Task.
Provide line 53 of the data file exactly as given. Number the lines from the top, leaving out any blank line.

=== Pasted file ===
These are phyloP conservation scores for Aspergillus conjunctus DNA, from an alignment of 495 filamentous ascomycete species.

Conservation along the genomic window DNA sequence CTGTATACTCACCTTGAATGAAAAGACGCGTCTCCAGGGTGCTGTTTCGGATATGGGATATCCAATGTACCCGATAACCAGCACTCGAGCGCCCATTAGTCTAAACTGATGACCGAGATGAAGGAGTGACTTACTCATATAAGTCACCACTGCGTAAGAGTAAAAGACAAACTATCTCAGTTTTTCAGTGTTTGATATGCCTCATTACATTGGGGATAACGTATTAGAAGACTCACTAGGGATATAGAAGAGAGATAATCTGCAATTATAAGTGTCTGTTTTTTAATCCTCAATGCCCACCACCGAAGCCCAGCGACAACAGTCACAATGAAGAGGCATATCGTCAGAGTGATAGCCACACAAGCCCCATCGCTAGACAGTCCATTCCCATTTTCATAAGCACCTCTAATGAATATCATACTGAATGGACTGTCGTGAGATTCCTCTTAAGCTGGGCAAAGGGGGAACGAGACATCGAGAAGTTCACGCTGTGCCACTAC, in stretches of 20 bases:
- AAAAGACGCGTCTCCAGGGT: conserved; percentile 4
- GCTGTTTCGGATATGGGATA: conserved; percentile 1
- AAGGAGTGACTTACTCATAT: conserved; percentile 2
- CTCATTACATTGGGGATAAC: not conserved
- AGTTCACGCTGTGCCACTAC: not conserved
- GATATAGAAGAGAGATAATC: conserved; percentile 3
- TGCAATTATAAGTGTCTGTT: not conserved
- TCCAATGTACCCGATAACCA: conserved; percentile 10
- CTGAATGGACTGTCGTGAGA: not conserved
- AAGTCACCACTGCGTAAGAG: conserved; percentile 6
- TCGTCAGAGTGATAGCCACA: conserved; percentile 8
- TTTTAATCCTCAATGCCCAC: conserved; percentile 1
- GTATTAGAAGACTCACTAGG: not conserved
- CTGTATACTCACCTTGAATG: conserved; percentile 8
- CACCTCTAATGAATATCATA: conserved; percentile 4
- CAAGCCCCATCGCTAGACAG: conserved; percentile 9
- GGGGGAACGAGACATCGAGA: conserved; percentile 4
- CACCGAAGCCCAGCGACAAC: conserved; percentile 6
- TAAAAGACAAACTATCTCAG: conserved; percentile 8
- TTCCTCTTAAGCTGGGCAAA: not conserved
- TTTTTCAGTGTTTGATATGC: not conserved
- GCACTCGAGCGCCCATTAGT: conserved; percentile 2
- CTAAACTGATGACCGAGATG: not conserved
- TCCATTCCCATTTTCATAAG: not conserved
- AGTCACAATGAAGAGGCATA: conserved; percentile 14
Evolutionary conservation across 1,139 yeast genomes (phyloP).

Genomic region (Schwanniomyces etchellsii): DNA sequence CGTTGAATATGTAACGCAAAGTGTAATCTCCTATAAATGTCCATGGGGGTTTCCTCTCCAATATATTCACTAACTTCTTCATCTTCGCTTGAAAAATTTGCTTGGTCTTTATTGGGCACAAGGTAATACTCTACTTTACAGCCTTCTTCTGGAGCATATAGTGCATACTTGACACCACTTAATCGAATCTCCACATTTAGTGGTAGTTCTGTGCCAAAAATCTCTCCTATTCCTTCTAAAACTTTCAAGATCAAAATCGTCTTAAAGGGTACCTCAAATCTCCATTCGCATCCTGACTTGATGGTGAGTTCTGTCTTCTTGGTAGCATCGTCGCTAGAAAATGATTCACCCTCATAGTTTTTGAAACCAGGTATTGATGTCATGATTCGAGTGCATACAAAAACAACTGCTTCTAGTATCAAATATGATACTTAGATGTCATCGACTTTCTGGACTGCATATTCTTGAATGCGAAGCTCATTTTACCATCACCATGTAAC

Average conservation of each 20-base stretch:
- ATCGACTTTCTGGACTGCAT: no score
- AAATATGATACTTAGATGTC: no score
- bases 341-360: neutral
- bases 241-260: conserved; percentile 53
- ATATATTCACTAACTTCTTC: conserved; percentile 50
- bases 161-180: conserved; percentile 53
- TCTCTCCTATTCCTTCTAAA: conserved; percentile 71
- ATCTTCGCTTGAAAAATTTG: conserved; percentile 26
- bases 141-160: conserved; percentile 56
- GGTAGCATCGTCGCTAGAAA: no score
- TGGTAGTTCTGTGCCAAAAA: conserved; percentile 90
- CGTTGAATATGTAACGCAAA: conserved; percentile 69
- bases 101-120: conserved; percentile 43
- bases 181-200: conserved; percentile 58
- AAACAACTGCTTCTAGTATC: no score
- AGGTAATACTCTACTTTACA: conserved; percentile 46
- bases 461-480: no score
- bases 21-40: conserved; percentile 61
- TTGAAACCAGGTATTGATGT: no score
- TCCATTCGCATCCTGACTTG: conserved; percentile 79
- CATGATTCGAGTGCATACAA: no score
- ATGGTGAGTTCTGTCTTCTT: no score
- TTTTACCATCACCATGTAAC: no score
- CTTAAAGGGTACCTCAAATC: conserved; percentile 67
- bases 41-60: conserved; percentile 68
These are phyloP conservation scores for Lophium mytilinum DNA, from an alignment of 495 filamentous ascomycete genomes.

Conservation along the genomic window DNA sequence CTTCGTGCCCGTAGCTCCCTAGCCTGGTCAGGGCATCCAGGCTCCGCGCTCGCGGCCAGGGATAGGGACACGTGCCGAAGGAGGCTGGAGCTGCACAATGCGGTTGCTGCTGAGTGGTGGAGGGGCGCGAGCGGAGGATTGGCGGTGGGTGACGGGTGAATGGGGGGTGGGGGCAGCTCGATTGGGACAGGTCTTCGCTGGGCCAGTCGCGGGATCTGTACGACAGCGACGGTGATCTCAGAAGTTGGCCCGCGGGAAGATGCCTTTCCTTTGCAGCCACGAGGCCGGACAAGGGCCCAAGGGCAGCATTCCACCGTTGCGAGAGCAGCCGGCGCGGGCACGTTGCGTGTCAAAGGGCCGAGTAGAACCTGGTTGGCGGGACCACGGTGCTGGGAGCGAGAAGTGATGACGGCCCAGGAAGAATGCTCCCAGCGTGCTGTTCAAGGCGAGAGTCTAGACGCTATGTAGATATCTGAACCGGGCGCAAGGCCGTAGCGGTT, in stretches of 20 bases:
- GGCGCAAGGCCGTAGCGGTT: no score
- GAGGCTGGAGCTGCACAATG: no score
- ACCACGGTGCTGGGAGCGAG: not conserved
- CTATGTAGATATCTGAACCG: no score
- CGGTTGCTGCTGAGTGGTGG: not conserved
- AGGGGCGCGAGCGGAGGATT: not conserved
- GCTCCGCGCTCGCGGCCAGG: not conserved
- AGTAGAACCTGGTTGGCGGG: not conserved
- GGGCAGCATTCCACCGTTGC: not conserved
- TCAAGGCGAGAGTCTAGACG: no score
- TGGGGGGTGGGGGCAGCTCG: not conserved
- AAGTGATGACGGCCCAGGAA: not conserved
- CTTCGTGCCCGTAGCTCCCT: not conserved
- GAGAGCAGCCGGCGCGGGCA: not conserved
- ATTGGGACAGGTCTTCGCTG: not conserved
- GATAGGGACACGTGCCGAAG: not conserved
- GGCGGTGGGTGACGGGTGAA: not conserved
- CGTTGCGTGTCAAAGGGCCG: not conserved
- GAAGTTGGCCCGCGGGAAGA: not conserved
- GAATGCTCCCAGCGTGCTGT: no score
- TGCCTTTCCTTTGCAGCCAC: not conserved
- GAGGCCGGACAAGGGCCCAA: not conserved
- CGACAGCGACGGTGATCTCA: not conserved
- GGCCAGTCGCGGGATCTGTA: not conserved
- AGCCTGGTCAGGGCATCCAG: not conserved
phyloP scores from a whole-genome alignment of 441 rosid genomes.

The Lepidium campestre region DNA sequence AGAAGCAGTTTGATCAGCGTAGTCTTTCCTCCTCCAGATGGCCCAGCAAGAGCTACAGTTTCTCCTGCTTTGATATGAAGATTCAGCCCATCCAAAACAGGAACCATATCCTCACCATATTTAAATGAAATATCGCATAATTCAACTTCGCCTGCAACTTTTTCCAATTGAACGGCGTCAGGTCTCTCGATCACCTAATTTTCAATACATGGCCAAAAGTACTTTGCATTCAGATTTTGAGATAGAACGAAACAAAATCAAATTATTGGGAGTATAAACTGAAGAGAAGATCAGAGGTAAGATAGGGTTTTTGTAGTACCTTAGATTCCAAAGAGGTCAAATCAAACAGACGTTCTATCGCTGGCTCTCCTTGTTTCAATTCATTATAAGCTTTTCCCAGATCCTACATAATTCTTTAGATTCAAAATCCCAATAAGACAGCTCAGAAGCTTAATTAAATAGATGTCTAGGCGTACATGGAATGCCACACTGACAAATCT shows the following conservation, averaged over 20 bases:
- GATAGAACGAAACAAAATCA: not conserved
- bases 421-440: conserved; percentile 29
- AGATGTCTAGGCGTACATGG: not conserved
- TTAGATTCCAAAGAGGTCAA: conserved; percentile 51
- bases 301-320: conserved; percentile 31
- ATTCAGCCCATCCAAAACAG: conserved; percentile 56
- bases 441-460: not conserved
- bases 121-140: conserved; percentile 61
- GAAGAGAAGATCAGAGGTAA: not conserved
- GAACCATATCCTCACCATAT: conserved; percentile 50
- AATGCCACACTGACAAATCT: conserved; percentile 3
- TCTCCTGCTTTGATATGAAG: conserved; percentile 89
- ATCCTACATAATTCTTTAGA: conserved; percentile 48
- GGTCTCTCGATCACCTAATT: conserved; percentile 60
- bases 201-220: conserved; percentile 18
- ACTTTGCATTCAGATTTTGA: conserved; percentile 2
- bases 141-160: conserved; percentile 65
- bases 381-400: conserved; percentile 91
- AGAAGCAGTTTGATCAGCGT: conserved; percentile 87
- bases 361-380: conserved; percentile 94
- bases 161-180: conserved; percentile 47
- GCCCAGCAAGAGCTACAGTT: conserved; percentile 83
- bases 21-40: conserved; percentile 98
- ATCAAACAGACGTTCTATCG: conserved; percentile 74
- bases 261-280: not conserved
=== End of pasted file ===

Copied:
- TTTTACCATCACCATGTAAC: no score